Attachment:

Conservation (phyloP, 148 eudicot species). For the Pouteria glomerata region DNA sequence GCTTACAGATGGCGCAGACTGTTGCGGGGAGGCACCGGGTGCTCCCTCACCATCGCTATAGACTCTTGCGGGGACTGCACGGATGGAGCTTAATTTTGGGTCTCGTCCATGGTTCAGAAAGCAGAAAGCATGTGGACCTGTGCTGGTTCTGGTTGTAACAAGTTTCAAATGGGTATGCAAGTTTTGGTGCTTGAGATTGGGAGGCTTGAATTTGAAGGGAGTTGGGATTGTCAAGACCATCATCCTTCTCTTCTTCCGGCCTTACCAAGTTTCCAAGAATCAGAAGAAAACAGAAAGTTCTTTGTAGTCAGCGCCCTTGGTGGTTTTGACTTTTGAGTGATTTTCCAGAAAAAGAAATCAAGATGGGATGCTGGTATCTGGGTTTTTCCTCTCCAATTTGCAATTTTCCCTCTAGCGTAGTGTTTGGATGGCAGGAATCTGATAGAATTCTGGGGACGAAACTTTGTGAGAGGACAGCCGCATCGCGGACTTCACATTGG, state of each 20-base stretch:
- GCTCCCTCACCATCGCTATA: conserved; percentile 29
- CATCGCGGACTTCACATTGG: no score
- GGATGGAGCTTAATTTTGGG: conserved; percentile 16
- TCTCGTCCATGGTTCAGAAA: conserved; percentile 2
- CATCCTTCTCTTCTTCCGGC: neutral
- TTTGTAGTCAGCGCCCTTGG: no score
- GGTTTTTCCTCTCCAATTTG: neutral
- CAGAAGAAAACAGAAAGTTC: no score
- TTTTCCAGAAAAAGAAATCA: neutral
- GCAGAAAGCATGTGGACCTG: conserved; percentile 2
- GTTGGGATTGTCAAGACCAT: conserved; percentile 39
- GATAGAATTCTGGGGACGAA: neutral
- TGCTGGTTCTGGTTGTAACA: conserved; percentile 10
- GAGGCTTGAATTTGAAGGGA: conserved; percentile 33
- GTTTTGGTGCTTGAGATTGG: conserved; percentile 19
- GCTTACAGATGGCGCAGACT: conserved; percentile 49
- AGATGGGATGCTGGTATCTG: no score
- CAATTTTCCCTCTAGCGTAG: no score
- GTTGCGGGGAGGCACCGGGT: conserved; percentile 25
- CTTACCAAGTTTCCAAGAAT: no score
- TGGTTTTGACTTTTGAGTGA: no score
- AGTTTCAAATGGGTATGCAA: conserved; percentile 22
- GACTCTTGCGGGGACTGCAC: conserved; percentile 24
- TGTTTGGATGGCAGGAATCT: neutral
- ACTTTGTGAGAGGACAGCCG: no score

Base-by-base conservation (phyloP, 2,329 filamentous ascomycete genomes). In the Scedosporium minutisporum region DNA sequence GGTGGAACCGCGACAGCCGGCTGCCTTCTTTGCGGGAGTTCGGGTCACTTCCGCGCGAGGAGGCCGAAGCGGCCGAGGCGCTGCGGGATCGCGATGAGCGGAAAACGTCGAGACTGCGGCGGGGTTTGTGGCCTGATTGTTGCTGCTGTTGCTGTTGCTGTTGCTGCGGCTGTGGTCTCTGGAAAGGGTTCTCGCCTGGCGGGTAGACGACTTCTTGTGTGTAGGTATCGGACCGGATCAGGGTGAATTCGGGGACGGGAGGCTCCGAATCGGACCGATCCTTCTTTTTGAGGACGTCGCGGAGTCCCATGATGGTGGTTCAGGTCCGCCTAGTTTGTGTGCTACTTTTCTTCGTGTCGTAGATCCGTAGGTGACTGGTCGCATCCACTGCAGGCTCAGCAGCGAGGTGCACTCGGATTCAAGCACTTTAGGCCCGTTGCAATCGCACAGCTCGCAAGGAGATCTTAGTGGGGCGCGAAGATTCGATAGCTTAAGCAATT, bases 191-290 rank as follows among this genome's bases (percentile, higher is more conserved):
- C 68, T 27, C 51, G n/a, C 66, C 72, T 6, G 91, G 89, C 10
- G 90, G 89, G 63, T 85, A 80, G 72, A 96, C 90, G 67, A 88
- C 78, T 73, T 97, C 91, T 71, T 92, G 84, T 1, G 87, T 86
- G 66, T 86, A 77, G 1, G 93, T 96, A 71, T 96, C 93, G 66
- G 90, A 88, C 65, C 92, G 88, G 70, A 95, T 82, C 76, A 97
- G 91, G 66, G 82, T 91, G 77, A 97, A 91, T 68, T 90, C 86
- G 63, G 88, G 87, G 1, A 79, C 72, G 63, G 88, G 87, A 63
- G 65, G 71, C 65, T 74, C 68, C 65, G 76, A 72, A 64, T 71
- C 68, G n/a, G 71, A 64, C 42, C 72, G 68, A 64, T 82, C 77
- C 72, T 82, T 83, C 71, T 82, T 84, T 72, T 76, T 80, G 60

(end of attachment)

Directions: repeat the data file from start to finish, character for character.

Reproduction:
Conservation (phyloP, 148 eudicot species). For the Pouteria glomerata region DNA sequence GCTTACAGATGGCGCAGACTGTTGCGGGGAGGCACCGGGTGCTCCCTCACCATCGCTATAGACTCTTGCGGGGACTGCACGGATGGAGCTTAATTTTGGGTCTCGTCCATGGTTCAGAAAGCAGAAAGCATGTGGACCTGTGCTGGTTCTGGTTGTAACAAGTTTCAAATGGGTATGCAAGTTTTGGTGCTTGAGATTGGGAGGCTTGAATTTGAAGGGAGTTGGGATTGTCAAGACCATCATCCTTCTCTTCTTCCGGCCTTACCAAGTTTCCAAGAATCAGAAGAAAACAGAAAGTTCTTTGTAGTCAGCGCCCTTGGTGGTTTTGACTTTTGAGTGATTTTCCAGAAAAAGAAATCAAGATGGGATGCTGGTATCTGGGTTTTTCCTCTCCAATTTGCAATTTTCCCTCTAGCGTAGTGTTTGGATGGCAGGAATCTGATAGAATTCTGGGGACGAAACTTTGTGAGAGGACAGCCGCATCGCGGACTTCACATTGG, state of each 20-base stretch:
- GCTCCCTCACCATCGCTATA: conserved; percentile 29
- CATCGCGGACTTCACATTGG: no score
- GGATGGAGCTTAATTTTGGG: conserved; percentile 16
- TCTCGTCCATGGTTCAGAAA: conserved; percentile 2
- CATCCTTCTCTTCTTCCGGC: neutral
- TTTGTAGTCAGCGCCCTTGG: no score
- GGTTTTTCCTCTCCAATTTG: neutral
- CAGAAGAAAACAGAAAGTTC: no score
- TTTTCCAGAAAAAGAAATCA: neutral
- GCAGAAAGCATGTGGACCTG: conserved; percentile 2
- GTTGGGATTGTCAAGACCAT: conserved; percentile 39
- GATAGAATTCTGGGGACGAA: neutral
- TGCTGGTTCTGGTTGTAACA: conserved; percentile 10
- GAGGCTTGAATTTGAAGGGA: conserved; percentile 33
- GTTTTGGTGCTTGAGATTGG: conserved; percentile 19
- GCTTACAGATGGCGCAGACT: conserved; percentile 49
- AGATGGGATGCTGGTATCTG: no score
- CAATTTTCCCTCTAGCGTAG: no score
- GTTGCGGGGAGGCACCGGGT: conserved; percentile 25
- CTTACCAAGTTTCCAAGAAT: no score
- TGGTTTTGACTTTTGAGTGA: no score
- AGTTTCAAATGGGTATGCAA: conserved; percentile 22
- GACTCTTGCGGGGACTGCAC: conserved; percentile 24
- TGTTTGGATGGCAGGAATCT: neutral
- ACTTTGTGAGAGGACAGCCG: no score

Base-by-base conservation (phyloP, 2,329 filamentous ascomycete genomes). In the Scedosporium minutisporum region DNA sequence GGTGGAACCGCGACAGCCGGCTGCCTTCTTTGCGGGAGTTCGGGTCACTTCCGCGCGAGGAGGCCGAAGCGGCCGAGGCGCTGCGGGATCGCGATGAGCGGAAAACGTCGAGACTGCGGCGGGGTTTGTGGCCTGATTGTTGCTGCTGTTGCTGTTGCTGTTGCTGCGGCTGTGGTCTCTGGAAAGGGTTCTCGCCTGGCGGGTAGACGACTTCTTGTGTGTAGGTATCGGACCGGATCAGGGTGAATTCGGGGACGGGAGGCTCCGAATCGGACCGATCCTTCTTTTTGAGGACGTCGCGGAGTCCCATGATGGTGGTTCAGGTCCGCCTAGTTTGTGTGCTACTTTTCTTCGTGTCGTAGATCCGTAGGTGACTGGTCGCATCCACTGCAGGCTCAGCAGCGAGGTGCACTCGGATTCAAGCACTTTAGGCCCGTTGCAATCGCACAGCTCGCAAGGAGATCTTAGTGGGGCGCGAAGATTCGATAGCTTAAGCAATT, bases 191-290 rank as follows among this genome's bases (percentile, higher is more conserved):
- C 68, T 27, C 51, G n/a, C 66, C 72, T 6, G 91, G 89, C 10
- G 90, G 89, G 63, T 85, A 80, G 72, A 96, C 90, G 67, A 88
- C 78, T 73, T 97, C 91, T 71, T 92, G 84, T 1, G 87, T 86
- G 66, T 86, A 77, G 1, G 93, T 96, A 71, T 96, C 93, G 66
- G 90, A 88, C 65, C 92, G 88, G 70, A 95, T 82, C 76, A 97
- G 91, G 66, G 82, T 91, G 77, A 97, A 91, T 68, T 90, C 86
- G 63, G 88, G 87, G 1, A 79, C 72, G 63, G 88, G 87, A 63
- G 65, G 71, C 65, T 74, C 68, C 65, G 76, A 72, A 64, T 71
- C 68, G n/a, G 71, A 64, C 42, C 72, G 68, A 64, T 82, C 77
- C 72, T 82, T 83, C 71, T 82, T 84, T 72, T 76, T 80, G 60